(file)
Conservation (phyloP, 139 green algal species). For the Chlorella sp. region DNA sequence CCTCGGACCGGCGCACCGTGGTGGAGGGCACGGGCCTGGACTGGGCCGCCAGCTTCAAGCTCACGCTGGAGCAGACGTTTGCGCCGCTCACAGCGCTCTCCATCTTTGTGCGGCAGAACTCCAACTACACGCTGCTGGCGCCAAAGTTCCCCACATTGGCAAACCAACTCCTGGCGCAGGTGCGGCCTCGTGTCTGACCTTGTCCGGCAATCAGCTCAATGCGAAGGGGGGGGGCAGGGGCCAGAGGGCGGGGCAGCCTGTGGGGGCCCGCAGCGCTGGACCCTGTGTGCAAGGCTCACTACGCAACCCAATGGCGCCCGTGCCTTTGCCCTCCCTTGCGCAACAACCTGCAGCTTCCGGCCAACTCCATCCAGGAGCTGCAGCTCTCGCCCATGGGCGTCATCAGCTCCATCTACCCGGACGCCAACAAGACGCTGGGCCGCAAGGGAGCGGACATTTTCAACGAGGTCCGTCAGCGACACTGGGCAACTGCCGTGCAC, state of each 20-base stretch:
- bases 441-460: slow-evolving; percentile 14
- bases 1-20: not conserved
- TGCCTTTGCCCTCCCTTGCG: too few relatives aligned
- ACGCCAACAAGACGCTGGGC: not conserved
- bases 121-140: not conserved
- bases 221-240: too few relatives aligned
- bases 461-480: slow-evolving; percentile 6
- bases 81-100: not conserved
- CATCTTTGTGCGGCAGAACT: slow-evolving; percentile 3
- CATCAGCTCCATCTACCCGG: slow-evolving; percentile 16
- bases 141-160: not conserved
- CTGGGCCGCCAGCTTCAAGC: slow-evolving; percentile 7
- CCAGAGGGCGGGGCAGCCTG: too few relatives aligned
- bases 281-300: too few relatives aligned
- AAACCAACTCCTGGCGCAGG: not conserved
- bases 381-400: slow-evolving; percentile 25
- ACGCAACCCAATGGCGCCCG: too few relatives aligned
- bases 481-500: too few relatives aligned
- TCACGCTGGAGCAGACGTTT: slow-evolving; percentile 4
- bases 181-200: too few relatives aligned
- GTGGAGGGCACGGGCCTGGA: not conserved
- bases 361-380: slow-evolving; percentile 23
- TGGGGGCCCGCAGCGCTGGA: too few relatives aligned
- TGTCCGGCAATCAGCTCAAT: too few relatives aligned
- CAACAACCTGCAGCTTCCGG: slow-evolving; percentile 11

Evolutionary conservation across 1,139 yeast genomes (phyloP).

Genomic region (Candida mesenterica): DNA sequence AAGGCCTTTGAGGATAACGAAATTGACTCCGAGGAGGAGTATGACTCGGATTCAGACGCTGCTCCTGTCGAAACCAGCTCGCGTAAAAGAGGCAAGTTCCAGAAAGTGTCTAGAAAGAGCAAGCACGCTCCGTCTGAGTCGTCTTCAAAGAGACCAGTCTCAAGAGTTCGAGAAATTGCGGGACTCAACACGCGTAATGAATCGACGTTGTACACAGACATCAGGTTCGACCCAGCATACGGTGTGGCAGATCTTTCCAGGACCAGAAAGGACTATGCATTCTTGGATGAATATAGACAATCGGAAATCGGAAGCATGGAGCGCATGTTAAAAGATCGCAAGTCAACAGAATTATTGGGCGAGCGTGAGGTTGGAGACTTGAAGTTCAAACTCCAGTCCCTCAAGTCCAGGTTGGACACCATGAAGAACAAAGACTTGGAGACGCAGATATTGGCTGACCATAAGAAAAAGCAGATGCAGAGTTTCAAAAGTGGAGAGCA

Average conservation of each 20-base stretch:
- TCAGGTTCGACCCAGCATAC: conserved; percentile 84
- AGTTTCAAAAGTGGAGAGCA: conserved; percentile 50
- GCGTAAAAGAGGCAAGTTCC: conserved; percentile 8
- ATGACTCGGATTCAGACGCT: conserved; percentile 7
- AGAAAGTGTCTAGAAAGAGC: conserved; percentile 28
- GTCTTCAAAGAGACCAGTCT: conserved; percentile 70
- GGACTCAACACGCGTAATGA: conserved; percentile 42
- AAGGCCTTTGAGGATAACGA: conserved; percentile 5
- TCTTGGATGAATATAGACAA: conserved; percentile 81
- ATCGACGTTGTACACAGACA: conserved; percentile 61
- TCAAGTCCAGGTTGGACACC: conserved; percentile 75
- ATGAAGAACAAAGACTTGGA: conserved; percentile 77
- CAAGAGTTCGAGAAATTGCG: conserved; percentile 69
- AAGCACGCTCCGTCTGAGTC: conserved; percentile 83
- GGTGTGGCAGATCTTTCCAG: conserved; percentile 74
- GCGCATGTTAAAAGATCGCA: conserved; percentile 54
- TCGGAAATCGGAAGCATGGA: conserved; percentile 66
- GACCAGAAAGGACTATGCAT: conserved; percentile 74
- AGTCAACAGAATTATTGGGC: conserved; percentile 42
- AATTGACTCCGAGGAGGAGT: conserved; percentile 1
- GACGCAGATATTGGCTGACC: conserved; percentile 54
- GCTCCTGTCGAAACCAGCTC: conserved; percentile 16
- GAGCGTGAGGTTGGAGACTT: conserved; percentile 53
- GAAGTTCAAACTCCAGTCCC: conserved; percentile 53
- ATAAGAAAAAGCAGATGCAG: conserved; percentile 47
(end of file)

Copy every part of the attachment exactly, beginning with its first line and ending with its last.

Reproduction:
Conservation (phyloP, 139 green algal species). For the Chlorella sp. region DNA sequence CCTCGGACCGGCGCACCGTGGTGGAGGGCACGGGCCTGGACTGGGCCGCCAGCTTCAAGCTCACGCTGGAGCAGACGTTTGCGCCGCTCACAGCGCTCTCCATCTTTGTGCGGCAGAACTCCAACTACACGCTGCTGGCGCCAAAGTTCCCCACATTGGCAAACCAACTCCTGGCGCAGGTGCGGCCTCGTGTCTGACCTTGTCCGGCAATCAGCTCAATGCGAAGGGGGGGGGCAGGGGCCAGAGGGCGGGGCAGCCTGTGGGGGCCCGCAGCGCTGGACCCTGTGTGCAAGGCTCACTACGCAACCCAATGGCGCCCGTGCCTTTGCCCTCCCTTGCGCAACAACCTGCAGCTTCCGGCCAACTCCATCCAGGAGCTGCAGCTCTCGCCCATGGGCGTCATCAGCTCCATCTACCCGGACGCCAACAAGACGCTGGGCCGCAAGGGAGCGGACATTTTCAACGAGGTCCGTCAGCGACACTGGGCAACTGCCGTGCAC, state of each 20-base stretch:
- bases 441-460: slow-evolving; percentile 14
- bases 1-20: not conserved
- TGCCTTTGCCCTCCCTTGCG: too few relatives aligned
- ACGCCAACAAGACGCTGGGC: not conserved
- bases 121-140: not conserved
- bases 221-240: too few relatives aligned
- bases 461-480: slow-evolving; percentile 6
- bases 81-100: not conserved
- CATCTTTGTGCGGCAGAACT: slow-evolving; percentile 3
- CATCAGCTCCATCTACCCGG: slow-evolving; percentile 16
- bases 141-160: not conserved
- CTGGGCCGCCAGCTTCAAGC: slow-evolving; percentile 7
- CCAGAGGGCGGGGCAGCCTG: too few relatives aligned
- bases 281-300: too few relatives aligned
- AAACCAACTCCTGGCGCAGG: not conserved
- bases 381-400: slow-evolving; percentile 25
- ACGCAACCCAATGGCGCCCG: too few relatives aligned
- bases 481-500: too few relatives aligned
- TCACGCTGGAGCAGACGTTT: slow-evolving; percentile 4
- bases 181-200: too few relatives aligned
- GTGGAGGGCACGGGCCTGGA: not conserved
- bases 361-380: slow-evolving; percentile 23
- TGGGGGCCCGCAGCGCTGGA: too few relatives aligned
- TGTCCGGCAATCAGCTCAAT: too few relatives aligned
- CAACAACCTGCAGCTTCCGG: slow-evolving; percentile 11

Evolutionary conservation across 1,139 yeast genomes (phyloP).

Genomic region (Candida mesenterica): DNA sequence AAGGCCTTTGAGGATAACGAAATTGACTCCGAGGAGGAGTATGACTCGGATTCAGACGCTGCTCCTGTCGAAACCAGCTCGCGTAAAAGAGGCAAGTTCCAGAAAGTGTCTAGAAAGAGCAAGCACGCTCCGTCTGAGTCGTCTTCAAAGAGACCAGTCTCAAGAGTTCGAGAAATTGCGGGACTCAACACGCGTAATGAATCGACGTTGTACACAGACATCAGGTTCGACCCAGCATACGGTGTGGCAGATCTTTCCAGGACCAGAAAGGACTATGCATTCTTGGATGAATATAGACAATCGGAAATCGGAAGCATGGAGCGCATGTTAAAAGATCGCAAGTCAACAGAATTATTGGGCGAGCGTGAGGTTGGAGACTTGAAGTTCAAACTCCAGTCCCTCAAGTCCAGGTTGGACACCATGAAGAACAAAGACTTGGAGACGCAGATATTGGCTGACCATAAGAAAAAGCAGATGCAGAGTTTCAAAAGTGGAGAGCA

Average conservation of each 20-base stretch:
- TCAGGTTCGACCCAGCATAC: conserved; percentile 84
- AGTTTCAAAAGTGGAGAGCA: conserved; percentile 50
- GCGTAAAAGAGGCAAGTTCC: conserved; percentile 8
- ATGACTCGGATTCAGACGCT: conserved; percentile 7
- AGAAAGTGTCTAGAAAGAGC: conserved; percentile 28
- GTCTTCAAAGAGACCAGTCT: conserved; percentile 70
- GGACTCAACACGCGTAATGA: conserved; percentile 42
- AAGGCCTTTGAGGATAACGA: conserved; percentile 5
- TCTTGGATGAATATAGACAA: conserved; percentile 81
- ATCGACGTTGTACACAGACA: conserved; percentile 61
- TCAAGTCCAGGTTGGACACC: conserved; percentile 75
- ATGAAGAACAAAGACTTGGA: conserved; percentile 77
- CAAGAGTTCGAGAAATTGCG: conserved; percentile 69
- AAGCACGCTCCGTCTGAGTC: conserved; percentile 83
- GGTGTGGCAGATCTTTCCAG: conserved; percentile 74
- GCGCATGTTAAAAGATCGCA: conserved; percentile 54
- TCGGAAATCGGAAGCATGGA: conserved; percentile 66
- GACCAGAAAGGACTATGCAT: conserved; percentile 74
- AGTCAACAGAATTATTGGGC: conserved; percentile 42
- AATTGACTCCGAGGAGGAGT: conserved; percentile 1
- GACGCAGATATTGGCTGACC: conserved; percentile 54
- GCTCCTGTCGAAACCAGCTC: conserved; percentile 16
- GAGCGTGAGGTTGGAGACTT: conserved; percentile 53
- GAAGTTCAAACTCCAGTCCC: conserved; percentile 53
- ATAAGAAAAAGCAGATGCAG: conserved; percentile 47